Revistes Catalanes amb Accés Obert (RACO)

Melville's Carnival Neighborhood

Wyn Kelley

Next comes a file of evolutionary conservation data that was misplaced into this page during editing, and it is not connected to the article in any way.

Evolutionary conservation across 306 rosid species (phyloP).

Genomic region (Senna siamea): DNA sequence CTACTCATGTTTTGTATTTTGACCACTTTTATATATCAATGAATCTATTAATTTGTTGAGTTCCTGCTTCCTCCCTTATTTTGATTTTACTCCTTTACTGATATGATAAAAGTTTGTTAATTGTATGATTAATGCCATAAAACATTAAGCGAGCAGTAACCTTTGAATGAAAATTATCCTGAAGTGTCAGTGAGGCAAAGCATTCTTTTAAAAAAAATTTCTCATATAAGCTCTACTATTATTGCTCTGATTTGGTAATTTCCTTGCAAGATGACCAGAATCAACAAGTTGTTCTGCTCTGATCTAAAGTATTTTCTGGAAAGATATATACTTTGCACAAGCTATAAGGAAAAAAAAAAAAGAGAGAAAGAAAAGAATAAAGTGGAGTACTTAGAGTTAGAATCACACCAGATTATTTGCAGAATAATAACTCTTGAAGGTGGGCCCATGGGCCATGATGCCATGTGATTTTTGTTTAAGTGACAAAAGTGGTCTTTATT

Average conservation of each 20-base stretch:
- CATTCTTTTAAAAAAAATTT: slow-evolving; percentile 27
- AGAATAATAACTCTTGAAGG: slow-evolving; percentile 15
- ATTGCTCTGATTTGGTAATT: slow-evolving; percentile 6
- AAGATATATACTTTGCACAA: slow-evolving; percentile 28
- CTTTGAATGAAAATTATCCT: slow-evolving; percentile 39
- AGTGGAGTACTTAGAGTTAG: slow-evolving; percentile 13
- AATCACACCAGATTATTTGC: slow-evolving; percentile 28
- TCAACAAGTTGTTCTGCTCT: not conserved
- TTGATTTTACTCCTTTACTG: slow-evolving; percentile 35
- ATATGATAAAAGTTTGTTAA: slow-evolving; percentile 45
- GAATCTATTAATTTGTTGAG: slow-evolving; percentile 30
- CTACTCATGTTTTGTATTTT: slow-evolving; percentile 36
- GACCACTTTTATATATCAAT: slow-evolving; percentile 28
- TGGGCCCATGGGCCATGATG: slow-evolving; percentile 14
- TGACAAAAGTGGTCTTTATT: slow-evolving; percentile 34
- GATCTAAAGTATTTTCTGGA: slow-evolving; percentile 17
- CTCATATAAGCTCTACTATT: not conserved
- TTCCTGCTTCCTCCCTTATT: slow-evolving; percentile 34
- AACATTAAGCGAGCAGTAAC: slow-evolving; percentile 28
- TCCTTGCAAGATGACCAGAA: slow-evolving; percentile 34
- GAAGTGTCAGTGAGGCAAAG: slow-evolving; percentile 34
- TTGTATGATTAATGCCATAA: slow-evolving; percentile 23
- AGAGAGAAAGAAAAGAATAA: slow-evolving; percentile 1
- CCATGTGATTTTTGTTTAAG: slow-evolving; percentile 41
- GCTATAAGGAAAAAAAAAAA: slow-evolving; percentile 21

Treatments of the relationship between Nathaniel Hawthorne and Herman Melville have tended to focus on it as a failed friendship or aborted romance —as inspiring in Melville hopes and longings that Hawthorne could never fulfill. Viewed as a relationship between neighbors, not only friends or lovers, and seen through the prism of unconsidered works like Melville’s Israel Potter (1854­5, 1855) and “The Encantadas” (1854, 1856), the connection might look slightly different. For as neighbors Hawthorne and Melville may have found opportunities for greater freedom, fluidity, and festivity than friendship or love could always offer. Taking place in the carnival neighborhood of their redoubtable friend, Sarah Huyler Morewood, Hawthorne’s and Melville’s relationship may have explored some of her subversive energies as well.

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